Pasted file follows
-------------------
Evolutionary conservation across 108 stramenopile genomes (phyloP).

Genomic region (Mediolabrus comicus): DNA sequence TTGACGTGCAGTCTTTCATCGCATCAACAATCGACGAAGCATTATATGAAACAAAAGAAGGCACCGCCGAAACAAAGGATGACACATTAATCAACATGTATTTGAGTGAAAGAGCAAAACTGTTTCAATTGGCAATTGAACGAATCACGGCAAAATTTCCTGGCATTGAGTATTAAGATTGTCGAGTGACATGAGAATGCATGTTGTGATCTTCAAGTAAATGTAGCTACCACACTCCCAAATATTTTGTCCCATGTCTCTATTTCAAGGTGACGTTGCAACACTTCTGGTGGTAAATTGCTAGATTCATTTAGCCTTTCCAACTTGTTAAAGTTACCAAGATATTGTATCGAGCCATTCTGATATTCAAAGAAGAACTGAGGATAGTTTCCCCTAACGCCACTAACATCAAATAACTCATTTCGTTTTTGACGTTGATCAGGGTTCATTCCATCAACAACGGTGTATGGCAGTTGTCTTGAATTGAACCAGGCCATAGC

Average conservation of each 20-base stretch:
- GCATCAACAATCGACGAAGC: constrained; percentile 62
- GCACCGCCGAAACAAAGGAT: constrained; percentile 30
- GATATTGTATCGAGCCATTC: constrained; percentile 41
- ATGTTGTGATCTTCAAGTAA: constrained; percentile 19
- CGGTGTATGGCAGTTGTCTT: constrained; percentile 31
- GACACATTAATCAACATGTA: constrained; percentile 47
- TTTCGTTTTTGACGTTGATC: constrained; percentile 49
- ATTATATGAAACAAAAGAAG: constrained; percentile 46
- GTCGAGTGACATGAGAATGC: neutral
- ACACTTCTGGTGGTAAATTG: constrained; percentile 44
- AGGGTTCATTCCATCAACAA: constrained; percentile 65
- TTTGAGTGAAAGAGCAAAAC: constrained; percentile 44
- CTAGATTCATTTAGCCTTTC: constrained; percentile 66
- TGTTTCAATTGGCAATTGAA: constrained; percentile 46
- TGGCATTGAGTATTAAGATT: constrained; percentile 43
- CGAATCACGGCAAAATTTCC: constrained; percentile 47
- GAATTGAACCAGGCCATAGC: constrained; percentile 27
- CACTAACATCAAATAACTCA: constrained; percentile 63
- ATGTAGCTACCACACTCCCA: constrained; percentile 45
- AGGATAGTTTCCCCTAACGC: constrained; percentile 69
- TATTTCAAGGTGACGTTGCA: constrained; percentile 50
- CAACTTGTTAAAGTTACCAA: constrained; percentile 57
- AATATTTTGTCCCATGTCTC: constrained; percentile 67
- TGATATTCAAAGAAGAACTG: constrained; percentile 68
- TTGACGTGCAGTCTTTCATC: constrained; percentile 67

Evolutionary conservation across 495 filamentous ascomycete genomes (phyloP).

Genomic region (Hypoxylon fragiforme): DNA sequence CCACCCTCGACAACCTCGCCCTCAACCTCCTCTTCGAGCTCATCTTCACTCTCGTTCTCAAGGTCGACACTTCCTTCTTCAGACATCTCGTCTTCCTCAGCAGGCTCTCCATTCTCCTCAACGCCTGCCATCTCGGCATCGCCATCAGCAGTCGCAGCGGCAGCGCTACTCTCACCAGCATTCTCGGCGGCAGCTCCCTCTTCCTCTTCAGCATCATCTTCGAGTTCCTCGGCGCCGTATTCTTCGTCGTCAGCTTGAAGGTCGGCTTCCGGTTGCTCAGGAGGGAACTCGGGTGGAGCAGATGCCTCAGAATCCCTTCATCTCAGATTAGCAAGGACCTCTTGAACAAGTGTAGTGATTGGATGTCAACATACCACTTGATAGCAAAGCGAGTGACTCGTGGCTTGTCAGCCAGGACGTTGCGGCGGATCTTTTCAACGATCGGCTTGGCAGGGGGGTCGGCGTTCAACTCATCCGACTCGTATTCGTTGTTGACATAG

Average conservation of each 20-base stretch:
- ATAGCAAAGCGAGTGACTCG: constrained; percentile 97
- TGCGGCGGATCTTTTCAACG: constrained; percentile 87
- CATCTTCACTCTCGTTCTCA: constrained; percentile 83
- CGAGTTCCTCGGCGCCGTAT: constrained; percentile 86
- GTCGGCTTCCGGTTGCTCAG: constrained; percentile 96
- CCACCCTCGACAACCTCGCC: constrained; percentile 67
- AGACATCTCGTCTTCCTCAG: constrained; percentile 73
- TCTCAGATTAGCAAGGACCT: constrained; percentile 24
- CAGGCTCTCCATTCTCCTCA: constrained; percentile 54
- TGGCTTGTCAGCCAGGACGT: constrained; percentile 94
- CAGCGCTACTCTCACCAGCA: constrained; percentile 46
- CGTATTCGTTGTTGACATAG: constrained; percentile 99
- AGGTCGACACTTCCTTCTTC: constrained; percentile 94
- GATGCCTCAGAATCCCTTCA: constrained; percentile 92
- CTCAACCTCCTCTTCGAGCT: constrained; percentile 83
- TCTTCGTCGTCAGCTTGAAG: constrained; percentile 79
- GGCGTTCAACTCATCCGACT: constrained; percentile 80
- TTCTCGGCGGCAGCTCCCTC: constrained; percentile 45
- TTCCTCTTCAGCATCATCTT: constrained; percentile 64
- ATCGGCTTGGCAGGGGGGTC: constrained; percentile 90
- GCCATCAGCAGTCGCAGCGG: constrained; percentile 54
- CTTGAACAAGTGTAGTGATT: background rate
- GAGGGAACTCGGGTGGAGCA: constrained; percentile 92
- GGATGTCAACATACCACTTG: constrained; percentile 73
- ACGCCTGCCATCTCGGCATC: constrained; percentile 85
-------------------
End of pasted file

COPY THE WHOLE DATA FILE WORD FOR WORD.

Evolutionary conservation across 108 stramenopile genomes (phyloP).

Genomic region (Mediolabrus comicus): DNA sequence TTGACGTGCAGTCTTTCATCGCATCAACAATCGACGAAGCATTATATGAAACAAAAGAAGGCACCGCCGAAACAAAGGATGACACATTAATCAACATGTATTTGAGTGAAAGAGCAAAACTGTTTCAATTGGCAATTGAACGAATCACGGCAAAATTTCCTGGCATTGAGTATTAAGATTGTCGAGTGACATGAGAATGCATGTTGTGATCTTCAAGTAAATGTAGCTACCACACTCCCAAATATTTTGTCCCATGTCTCTATTTCAAGGTGACGTTGCAACACTTCTGGTGGTAAATTGCTAGATTCATTTAGCCTTTCCAACTTGTTAAAGTTACCAAGATATTGTATCGAGCCATTCTGATATTCAAAGAAGAACTGAGGATAGTTTCCCCTAACGCCACTAACATCAAATAACTCATTTCGTTTTTGACGTTGATCAGGGTTCATTCCATCAACAACGGTGTATGGCAGTTGTCTTGAATTGAACCAGGCCATAGC

Average conservation of each 20-base stretch:
- GCATCAACAATCGACGAAGC: constrained; percentile 62
- GCACCGCCGAAACAAAGGAT: constrained; percentile 30
- GATATTGTATCGAGCCATTC: constrained; percentile 41
- ATGTTGTGATCTTCAAGTAA: constrained; percentile 19
- CGGTGTATGGCAGTTGTCTT: constrained; percentile 31
- GACACATTAATCAACATGTA: constrained; percentile 47
- TTTCGTTTTTGACGTTGATC: constrained; percentile 49
- ATTATATGAAACAAAAGAAG: constrained; percentile 46
- GTCGAGTGACATGAGAATGC: neutral
- ACACTTCTGGTGGTAAATTG: constrained; percentile 44
- AGGGTTCATTCCATCAACAA: constrained; percentile 65
- TTTGAGTGAAAGAGCAAAAC: constrained; percentile 44
- CTAGATTCATTTAGCCTTTC: constrained; percentile 66
- TGTTTCAATTGGCAATTGAA: constrained; percentile 46
- TGGCATTGAGTATTAAGATT: constrained; percentile 43
- CGAATCACGGCAAAATTTCC: constrained; percentile 47
- GAATTGAACCAGGCCATAGC: constrained; percentile 27
- CACTAACATCAAATAACTCA: constrained; percentile 63
- ATGTAGCTACCACACTCCCA: constrained; percentile 45
- AGGATAGTTTCCCCTAACGC: constrained; percentile 69
- TATTTCAAGGTGACGTTGCA: constrained; percentile 50
- CAACTTGTTAAAGTTACCAA: constrained; percentile 57
- AATATTTTGTCCCATGTCTC: constrained; percentile 67
- TGATATTCAAAGAAGAACTG: constrained; percentile 68
- TTGACGTGCAGTCTTTCATC: constrained; percentile 67

Evolutionary conservation across 495 filamentous ascomycete genomes (phyloP).

Genomic region (Hypoxylon fragiforme): DNA sequence CCACCCTCGACAACCTCGCCCTCAACCTCCTCTTCGAGCTCATCTTCACTCTCGTTCTCAAGGTCGACACTTCCTTCTTCAGACATCTCGTCTTCCTCAGCAGGCTCTCCATTCTCCTCAACGCCTGCCATCTCGGCATCGCCATCAGCAGTCGCAGCGGCAGCGCTACTCTCACCAGCATTCTCGGCGGCAGCTCCCTCTTCCTCTTCAGCATCATCTTCGAGTTCCTCGGCGCCGTATTCTTCGTCGTCAGCTTGAAGGTCGGCTTCCGGTTGCTCAGGAGGGAACTCGGGTGGAGCAGATGCCTCAGAATCCCTTCATCTCAGATTAGCAAGGACCTCTTGAACAAGTGTAGTGATTGGATGTCAACATACCACTTGATAGCAAAGCGAGTGACTCGTGGCTTGTCAGCCAGGACGTTGCGGCGGATCTTTTCAACGATCGGCTTGGCAGGGGGGTCGGCGTTCAACTCATCCGACTCGTATTCGTTGTTGACATAG

Average conservation of each 20-base stretch:
- ATAGCAAAGCGAGTGACTCG: constrained; percentile 97
- TGCGGCGGATCTTTTCAACG: constrained; percentile 87
- CATCTTCACTCTCGTTCTCA: constrained; percentile 83
- CGAGTTCCTCGGCGCCGTAT: constrained; percentile 86
- GTCGGCTTCCGGTTGCTCAG: constrained; percentile 96
- CCACCCTCGACAACCTCGCC: constrained; percentile 67
- AGACATCTCGTCTTCCTCAG: constrained; percentile 73
- TCTCAGATTAGCAAGGACCT: constrained; percentile 24
- CAGGCTCTCCATTCTCCTCA: constrained; percentile 54
- TGGCTTGTCAGCCAGGACGT: constrained; percentile 94
- CAGCGCTACTCTCACCAGCA: constrained; percentile 46
- CGTATTCGTTGTTGACATAG: constrained; percentile 99
- AGGTCGACACTTCCTTCTTC: constrained; percentile 94
- GATGCCTCAGAATCCCTTCA: constrained; percentile 92
- CTCAACCTCCTCTTCGAGCT: constrained; percentile 83
- TCTTCGTCGTCAGCTTGAAG: constrained; percentile 79
- GGCGTTCAACTCATCCGACT: constrained; percentile 80
- TTCTCGGCGGCAGCTCCCTC: constrained; percentile 45
- TTCCTCTTCAGCATCATCTT: constrained; percentile 64
- ATCGGCTTGGCAGGGGGGTC: constrained; percentile 90
- GCCATCAGCAGTCGCAGCGG: constrained; percentile 54
- CTTGAACAAGTGTAGTGATT: background rate
- GAGGGAACTCGGGTGGAGCA: constrained; percentile 92
- GGATGTCAACATACCACTTG: constrained; percentile 73
- ACGCCTGCCATCTCGGCATC: constrained; percentile 85